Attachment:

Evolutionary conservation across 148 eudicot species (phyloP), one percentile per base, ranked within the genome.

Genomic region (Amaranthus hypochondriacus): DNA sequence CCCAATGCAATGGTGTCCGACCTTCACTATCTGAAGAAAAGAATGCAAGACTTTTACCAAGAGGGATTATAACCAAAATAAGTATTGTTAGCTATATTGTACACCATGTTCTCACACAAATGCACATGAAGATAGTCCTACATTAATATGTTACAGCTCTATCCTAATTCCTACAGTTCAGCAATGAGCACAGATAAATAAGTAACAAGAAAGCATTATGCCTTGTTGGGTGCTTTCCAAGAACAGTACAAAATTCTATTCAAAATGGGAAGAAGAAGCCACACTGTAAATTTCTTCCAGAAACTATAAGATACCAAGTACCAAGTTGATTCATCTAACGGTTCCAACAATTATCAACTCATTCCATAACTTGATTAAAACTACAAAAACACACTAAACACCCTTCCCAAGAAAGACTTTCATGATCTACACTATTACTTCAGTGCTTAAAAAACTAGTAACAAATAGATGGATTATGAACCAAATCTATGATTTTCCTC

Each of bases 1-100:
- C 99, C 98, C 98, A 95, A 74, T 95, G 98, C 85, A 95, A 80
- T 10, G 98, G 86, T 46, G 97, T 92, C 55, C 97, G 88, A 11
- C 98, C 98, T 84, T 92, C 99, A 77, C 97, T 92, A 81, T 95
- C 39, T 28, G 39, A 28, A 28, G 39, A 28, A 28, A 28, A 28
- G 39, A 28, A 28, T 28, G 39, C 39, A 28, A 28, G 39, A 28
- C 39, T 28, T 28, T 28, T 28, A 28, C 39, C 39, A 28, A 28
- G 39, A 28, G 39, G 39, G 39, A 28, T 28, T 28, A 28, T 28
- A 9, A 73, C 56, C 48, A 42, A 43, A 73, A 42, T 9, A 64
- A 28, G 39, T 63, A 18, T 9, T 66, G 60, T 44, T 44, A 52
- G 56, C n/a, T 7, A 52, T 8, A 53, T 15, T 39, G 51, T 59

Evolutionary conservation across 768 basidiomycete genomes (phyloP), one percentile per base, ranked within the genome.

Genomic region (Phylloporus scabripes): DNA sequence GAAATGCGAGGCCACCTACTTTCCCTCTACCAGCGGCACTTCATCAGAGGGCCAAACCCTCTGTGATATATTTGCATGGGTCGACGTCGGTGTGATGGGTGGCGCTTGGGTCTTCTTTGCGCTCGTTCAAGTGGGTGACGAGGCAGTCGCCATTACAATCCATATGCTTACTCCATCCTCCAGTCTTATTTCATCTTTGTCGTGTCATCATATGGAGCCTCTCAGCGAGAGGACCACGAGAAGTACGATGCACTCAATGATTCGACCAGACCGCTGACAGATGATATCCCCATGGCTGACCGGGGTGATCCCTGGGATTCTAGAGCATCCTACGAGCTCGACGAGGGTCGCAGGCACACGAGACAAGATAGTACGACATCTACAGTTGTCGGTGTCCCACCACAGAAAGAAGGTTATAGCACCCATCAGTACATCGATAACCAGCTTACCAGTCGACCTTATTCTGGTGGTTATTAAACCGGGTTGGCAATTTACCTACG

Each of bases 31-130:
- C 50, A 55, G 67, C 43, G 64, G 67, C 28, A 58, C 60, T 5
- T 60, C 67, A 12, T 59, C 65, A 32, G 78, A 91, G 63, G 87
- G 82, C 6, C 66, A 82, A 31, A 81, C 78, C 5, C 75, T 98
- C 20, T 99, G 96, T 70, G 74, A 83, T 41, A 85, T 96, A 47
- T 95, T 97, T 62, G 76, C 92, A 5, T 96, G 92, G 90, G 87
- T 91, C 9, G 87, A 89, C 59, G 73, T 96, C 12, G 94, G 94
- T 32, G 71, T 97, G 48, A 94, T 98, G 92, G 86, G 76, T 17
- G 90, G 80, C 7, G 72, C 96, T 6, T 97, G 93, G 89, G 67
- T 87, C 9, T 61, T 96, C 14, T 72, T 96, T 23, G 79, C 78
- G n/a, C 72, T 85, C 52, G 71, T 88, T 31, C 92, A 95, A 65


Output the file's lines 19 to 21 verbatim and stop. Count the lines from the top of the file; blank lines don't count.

- G 82, C 6, C 66, A 82, A 31, A 81, C 78, C 5, C 75, T 98
- C 20, T 99, G 96, T 70, G 74, A 83, T 41, A 85, T 96, A 47
- T 95, T 97, T 62, G 76, C 92, A 5, T 96, G 92, G 90, G 87